Principal Brooke's goal is school harmony, but other supporters of restorative justice are eyeing a bigger picture. Peta Blood is a former N.S.W. policewoman who quit the force in frustration two years ago as restorative justice fizzled as a policing practice. A co-founder of Circle Speak, which trains teachers in restorative methods, Blood says that for school troublemakers, there's "a clear pathway to theft and drug-related crime." When the problem is bullying, argues Brenda Morrison, of the Australian National University's Research School of Social Sciences, there can be dire consequences for offenders as well as victims. According to Morrison, Australian and American research suggests that bullies enter a cycle that "can lead to lives of crime and violence." Restorative justice can break that cycle by "building communities of care around individuals while not condoning harmful behavior," she says.
But Kerrie Powell, a clinical psychologist who in 30 years' practice has analyzed people at every stage of deviancy-from misbehaving kids to murderers-believes conferencing would have little effect on students with conditions like attention deficit disorder, which can repress conscience and self-control. "It's a wonderful idea," says Powell, "but I see it working in very few cases." For many trouble-prone kids, "confronting their victim wouldn't affect them. Some kids are cruel ... the idea that they've harmed someone may actually please them."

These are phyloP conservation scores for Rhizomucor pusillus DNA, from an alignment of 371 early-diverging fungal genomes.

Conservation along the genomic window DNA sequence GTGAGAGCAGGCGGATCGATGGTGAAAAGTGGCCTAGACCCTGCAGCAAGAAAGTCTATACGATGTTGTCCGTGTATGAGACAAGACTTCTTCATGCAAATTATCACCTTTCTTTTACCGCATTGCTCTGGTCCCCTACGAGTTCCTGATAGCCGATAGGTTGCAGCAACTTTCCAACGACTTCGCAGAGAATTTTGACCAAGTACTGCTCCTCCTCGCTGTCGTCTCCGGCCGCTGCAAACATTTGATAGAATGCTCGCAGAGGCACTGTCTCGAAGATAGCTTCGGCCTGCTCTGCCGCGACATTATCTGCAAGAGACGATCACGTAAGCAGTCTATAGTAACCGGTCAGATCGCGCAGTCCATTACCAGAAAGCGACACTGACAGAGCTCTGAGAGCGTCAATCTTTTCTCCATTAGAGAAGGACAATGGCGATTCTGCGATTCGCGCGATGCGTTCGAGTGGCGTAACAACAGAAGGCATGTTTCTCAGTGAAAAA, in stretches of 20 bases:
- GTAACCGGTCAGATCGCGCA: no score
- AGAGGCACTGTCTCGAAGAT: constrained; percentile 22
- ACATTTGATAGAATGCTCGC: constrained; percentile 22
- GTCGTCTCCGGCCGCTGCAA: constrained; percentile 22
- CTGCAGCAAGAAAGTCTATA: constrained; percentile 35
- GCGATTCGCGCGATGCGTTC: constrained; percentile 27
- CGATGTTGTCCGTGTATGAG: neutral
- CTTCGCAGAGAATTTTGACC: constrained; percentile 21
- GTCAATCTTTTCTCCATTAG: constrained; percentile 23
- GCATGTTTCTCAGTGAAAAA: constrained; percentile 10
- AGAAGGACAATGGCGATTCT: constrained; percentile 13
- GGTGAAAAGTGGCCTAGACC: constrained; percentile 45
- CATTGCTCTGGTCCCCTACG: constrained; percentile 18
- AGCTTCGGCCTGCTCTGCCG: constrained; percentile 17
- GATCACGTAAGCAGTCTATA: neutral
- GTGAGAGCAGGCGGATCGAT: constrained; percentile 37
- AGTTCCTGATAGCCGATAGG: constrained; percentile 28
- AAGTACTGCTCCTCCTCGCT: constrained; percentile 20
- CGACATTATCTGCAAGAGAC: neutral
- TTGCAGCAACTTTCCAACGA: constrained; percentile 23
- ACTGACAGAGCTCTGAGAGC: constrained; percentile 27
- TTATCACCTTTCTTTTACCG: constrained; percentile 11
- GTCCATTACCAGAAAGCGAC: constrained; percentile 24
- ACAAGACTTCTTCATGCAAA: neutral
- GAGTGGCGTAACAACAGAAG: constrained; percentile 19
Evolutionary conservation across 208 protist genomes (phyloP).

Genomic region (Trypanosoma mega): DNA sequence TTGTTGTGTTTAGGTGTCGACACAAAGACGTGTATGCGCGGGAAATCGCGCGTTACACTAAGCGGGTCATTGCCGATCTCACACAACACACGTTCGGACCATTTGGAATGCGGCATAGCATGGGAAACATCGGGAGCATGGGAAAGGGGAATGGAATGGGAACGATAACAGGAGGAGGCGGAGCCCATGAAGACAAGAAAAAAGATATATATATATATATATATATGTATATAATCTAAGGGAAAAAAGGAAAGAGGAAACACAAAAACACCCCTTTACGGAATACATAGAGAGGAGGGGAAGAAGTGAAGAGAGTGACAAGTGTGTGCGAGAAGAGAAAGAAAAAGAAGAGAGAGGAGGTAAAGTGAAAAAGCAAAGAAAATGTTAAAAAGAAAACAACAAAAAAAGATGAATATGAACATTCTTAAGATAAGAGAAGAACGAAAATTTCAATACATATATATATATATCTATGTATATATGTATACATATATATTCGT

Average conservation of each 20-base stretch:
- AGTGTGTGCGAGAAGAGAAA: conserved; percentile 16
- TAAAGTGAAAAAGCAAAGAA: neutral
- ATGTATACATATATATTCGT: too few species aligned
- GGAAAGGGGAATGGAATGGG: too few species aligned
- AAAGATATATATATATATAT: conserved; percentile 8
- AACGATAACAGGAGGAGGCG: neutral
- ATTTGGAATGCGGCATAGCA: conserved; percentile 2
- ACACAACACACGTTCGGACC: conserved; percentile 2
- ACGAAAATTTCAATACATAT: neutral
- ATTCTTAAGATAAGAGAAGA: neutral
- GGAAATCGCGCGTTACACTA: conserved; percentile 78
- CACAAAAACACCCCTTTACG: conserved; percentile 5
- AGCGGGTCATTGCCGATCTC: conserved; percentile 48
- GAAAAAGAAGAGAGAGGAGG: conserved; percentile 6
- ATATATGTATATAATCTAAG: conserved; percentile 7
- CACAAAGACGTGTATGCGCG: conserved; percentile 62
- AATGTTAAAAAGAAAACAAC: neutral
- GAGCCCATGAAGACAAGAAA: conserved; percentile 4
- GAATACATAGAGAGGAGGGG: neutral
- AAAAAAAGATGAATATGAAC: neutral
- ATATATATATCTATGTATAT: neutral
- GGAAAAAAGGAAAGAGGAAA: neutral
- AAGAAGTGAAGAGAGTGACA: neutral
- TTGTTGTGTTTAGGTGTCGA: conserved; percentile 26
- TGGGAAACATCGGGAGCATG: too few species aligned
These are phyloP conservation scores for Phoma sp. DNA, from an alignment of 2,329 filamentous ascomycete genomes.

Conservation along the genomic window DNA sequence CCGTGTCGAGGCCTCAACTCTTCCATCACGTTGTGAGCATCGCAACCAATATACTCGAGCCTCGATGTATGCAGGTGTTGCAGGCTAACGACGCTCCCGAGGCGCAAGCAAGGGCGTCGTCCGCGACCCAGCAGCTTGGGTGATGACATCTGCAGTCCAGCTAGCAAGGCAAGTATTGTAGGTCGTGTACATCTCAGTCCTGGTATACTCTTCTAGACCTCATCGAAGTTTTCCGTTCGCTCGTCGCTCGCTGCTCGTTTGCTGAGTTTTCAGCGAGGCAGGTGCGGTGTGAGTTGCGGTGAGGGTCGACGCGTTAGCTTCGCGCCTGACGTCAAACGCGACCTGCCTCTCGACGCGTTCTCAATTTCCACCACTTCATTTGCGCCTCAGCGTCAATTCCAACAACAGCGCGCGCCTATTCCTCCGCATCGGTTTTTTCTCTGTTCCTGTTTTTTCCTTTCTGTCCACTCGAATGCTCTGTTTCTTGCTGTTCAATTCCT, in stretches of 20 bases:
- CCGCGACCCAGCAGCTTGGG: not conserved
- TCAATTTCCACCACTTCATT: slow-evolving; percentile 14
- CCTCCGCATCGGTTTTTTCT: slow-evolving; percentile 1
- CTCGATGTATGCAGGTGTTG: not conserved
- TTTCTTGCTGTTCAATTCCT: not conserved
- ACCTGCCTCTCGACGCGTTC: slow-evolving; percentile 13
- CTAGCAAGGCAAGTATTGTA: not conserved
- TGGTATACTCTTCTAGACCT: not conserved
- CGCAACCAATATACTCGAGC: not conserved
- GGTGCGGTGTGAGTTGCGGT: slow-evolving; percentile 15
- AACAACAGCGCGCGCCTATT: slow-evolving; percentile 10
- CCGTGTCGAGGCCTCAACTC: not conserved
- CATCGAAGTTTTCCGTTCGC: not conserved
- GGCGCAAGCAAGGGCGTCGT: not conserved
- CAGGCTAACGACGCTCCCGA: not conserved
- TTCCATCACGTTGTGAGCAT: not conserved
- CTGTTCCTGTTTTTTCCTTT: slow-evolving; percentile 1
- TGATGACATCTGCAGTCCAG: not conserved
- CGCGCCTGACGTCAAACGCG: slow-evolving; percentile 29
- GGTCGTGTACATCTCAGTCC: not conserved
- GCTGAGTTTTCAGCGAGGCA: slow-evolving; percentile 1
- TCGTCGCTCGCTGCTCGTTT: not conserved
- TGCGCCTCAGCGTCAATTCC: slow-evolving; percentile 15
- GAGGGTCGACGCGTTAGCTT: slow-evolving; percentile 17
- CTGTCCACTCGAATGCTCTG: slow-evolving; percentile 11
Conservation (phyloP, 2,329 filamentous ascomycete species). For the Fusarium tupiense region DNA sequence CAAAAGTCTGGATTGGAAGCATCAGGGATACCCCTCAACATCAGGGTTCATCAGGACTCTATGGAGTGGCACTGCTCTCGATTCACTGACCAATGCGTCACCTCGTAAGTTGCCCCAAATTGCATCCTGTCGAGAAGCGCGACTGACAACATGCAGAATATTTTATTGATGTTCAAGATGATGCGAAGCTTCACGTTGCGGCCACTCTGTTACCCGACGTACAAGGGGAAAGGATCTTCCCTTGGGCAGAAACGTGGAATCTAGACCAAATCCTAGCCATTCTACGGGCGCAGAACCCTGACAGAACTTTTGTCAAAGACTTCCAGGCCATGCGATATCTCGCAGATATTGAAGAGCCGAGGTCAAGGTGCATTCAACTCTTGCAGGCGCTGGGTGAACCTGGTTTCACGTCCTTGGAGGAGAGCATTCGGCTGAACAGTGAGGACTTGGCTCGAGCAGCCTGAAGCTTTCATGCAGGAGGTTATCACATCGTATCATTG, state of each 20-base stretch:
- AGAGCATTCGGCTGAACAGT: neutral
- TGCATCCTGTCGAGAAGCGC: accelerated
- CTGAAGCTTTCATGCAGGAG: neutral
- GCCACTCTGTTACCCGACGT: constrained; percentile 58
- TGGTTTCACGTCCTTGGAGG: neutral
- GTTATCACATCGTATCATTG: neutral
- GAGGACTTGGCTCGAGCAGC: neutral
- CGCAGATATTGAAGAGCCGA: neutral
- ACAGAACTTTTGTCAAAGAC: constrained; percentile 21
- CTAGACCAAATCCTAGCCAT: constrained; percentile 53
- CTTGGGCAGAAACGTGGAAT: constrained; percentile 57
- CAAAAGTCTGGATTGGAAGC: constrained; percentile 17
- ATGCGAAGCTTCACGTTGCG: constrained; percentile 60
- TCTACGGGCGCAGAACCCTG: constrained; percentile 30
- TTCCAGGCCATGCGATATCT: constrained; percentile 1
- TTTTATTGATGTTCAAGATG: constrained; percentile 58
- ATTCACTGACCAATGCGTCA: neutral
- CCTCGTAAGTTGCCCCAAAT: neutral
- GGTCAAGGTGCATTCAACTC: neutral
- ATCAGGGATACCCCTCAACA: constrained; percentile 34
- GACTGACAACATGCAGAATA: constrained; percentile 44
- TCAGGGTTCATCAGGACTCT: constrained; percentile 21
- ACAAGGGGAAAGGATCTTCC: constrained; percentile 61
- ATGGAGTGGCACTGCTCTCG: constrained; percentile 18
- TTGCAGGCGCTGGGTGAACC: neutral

Caroline Chisholm executive teacher Kay Wulf concurs: "Conferences don't work with the hardcore kids." Wulf wants the school to continue holding conferences, but other staff, such as Heidi Quibell, have seen enough. The English and social science teacher attended one conference involving a pupil, "Lloyd," who had thrown a chair at a girl during a sport lesson. The boy was unresponsive and the facilitator kept rifling through her script for ideas about what to say next. The girl's parents, meanwhile, fumed. "As a member of staff, I was embarrassed," says Quibell, who believes Lloyd needed an iron-fisted response. "Having a girl say, 'I'm upset because he threw a chair at me' wasn't working."
Ex-cop Blood seems saddened by the attitude that some children are beyond help: "Hard-core kids do respond, just not as dramatically." The disco girls-"good girls" by all reports-certainly responded. Flippant at the start of their conference, they turned "ashen-faced," says Brooke, during the "life-changing" ordeal. The father of one of the girls says his daughter now views teachers differently-as people instead of cold authoritarians. Restorative justice helps some kids, some of the time. And in the post-cane era, many teachers will find that reason enough to keep it in their disciplinary kit bag.